# Is probability frequentist or Bayesian? The single biggest argument about statistics: is probability frequentist or Bayesian?

It's both, and I'll explain why. Buckle up. Deep-dive post below.

First, let's look at how probability behaves.

Probability quantitatively measures the likelihood of events, like rolling six with a dice. It's a number between zero and one. This is independent of interpretation. In the language of mathematics, the events are formalized by sets within an event space. (The event space is also a set.) The union and intersection of sets can be translated into the language of events.

The intersection of two events expresses an outcome where both events happen simultaneously. (For instance, a dice roll can be both less than 4 and an odd number. Both are proper events.) We can also take the complement of an event, expressing that it does NOT happen. So, probability is a function that takes in a set and puts out a number between 0 and 1.

There are two fundamental properties we expect from it.

First, the probability of the entire event space must be 1. Second, the probability of mutually exclusive events is the sum of their probabilities. This is intuitively clear. In fact, this is true for any countable collection of mutually exclusive events. These two properties can be used to define probability!

Mathematically speaking, any measure that satisfies these two axioms is a probability measure.

Let's see some examples. 1. Tossing a fair coin.

This is the simplest possible example. There are two possible outcomes, both having the same probability. 1. Throwing darts.

Suppose we are throwing darts at a large wall in front of us, which is our event space. (We'll always hit the wall.)

If we throw the dart randomly, the probability of hitting a certain shape is proportional to the shape's area. Note that at this point, there is no frequentist or a Bayesian interpretation yet. Probability is a well-defined mathematical object. This concept is separated from how probabilities are assigned.

Now comes the part that has been fueling debates for decades. How can we assign probabilities? There are (at least) two schools of thought, constantly in conflict with each other.

Suppose that we repeatedly perform a single experiment, counting the number of occurrences of a given event. Say, we are tossing a coin and count the number of times it turns up heads. The relative frequency of occurences will converge to the actual probability. (Given that the repeated experiments are independent of each other.)

This is not an interpretation of probability. This is a mathematically provable fact, independent of interpretations. Frequentists leverage this to build probabilistic models. For example, if we toss a coin $n$ times and heads come up exactly $k$ times, then the probability of heads is estimated to be $k/n$. On the other hand, the Bayesian school argues that such estimations are wrong, because probabilities are not absolute, but a measure of our current beliefs.

This is way too abstract, so let's elaborate.

In probabilistic models, observing certain events can influence our belief about others. For instance, if the sky is clear, the probability of rain goes down. If it is cloudy, the same probability goes up.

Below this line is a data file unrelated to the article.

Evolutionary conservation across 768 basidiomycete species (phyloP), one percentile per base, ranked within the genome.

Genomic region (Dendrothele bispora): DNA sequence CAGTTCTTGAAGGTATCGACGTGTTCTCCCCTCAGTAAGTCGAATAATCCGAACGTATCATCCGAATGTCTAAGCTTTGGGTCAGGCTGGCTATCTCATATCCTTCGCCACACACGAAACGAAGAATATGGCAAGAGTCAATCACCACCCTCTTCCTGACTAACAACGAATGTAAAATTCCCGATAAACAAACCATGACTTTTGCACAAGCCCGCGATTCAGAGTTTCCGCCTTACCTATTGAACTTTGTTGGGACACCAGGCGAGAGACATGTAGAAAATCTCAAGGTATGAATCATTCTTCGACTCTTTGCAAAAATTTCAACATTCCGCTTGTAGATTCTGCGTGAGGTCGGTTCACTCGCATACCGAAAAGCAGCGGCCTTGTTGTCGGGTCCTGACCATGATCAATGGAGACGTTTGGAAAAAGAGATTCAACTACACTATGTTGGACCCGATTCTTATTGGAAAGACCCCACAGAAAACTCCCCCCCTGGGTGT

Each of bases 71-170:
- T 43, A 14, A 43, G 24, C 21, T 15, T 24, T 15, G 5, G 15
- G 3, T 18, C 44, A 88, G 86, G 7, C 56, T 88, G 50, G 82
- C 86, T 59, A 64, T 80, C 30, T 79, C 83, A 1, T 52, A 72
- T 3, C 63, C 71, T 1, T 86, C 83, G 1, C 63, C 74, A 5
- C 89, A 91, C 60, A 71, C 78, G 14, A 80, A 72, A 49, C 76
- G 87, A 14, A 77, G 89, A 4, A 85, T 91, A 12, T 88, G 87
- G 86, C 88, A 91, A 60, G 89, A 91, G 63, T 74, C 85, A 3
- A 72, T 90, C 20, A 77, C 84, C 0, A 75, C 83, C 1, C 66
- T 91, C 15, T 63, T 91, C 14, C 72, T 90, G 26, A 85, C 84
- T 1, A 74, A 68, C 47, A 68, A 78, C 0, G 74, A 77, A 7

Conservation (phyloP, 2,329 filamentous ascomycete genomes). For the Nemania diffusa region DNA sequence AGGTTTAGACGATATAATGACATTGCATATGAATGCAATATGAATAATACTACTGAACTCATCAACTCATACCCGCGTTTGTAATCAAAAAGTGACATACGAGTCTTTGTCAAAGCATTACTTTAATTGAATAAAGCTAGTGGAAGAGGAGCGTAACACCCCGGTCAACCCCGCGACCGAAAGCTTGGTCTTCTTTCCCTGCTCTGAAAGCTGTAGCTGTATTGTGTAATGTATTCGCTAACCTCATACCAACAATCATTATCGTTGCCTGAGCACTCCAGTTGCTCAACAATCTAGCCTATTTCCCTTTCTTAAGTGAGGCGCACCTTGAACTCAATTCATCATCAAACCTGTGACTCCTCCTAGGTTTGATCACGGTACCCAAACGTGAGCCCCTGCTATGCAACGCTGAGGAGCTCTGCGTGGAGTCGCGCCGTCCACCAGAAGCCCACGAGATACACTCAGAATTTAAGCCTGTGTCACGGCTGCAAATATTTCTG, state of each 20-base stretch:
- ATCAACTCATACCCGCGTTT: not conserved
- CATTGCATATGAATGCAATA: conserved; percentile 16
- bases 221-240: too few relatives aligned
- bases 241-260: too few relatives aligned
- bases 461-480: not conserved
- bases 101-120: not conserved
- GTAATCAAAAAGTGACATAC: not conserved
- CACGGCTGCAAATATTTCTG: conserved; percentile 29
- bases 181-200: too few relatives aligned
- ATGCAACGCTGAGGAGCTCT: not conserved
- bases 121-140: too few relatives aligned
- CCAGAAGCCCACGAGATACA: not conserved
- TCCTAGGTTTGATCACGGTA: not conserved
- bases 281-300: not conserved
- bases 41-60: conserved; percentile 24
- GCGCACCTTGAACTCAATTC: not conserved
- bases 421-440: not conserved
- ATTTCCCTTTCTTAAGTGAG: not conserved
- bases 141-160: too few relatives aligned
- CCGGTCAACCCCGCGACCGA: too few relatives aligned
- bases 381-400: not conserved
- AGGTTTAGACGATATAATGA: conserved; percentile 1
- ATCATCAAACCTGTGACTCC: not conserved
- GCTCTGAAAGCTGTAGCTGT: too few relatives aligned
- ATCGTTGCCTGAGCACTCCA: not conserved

This is expressed in terms of conditional probabilities. In terms of conditional probabilities, this is how our intuition is expressed. Conditional probabilities allow us to update our model in light of new information.

This is called the Bayes formula, hence the terminology "Bayesian statistics". Again, this is a mathematically provable fact, not an interpretation. Let's stick to our coin-tossing example to show how this works in practice.

Regardless of the actual probabilities, $90$ heads from $100$ tosses is a possible outcome in (almost) every case. Is the coin biased, or were we just lucky? How can we tell?

In Bayesian statistics, we treat our estimation as a random variable. This is not a simple probability, but a probability distribution or density. For instance, if we know absolutely nothing about our coin, we assume this to be uniform. This is called the prior. What we want is to include the experimental observations in our estimation, which is expressed in terms of conditional probabilities.

This is called the posterior estimation. The Bayes formula connects the prior and the likelihood to the posterior. Don't worry if this seems complex. We'll unravel it term by term. There are three terms on the right side: the likelihood, the prior, and the denominator.

As the denominator is not dependent on $X$, we can omit it without any complications. Given the probability of heads, the likelihood can be computed using simple combinatorics. After this, we get a concrete formula for the posterior density. To sum up: probability, as a mathematical concept, is independent of interpretation. The question of frequentist vs Bayesian comes up when we are building probabilistic models from data.

Is the Bayesian viewpoint better than the frequentist one?

No, it's just different. In certain situations, frequentist estimations are perfectly enough. In others, Bayesian methods have the advantage.

Use the right tool for the task, and don't worry about the rest.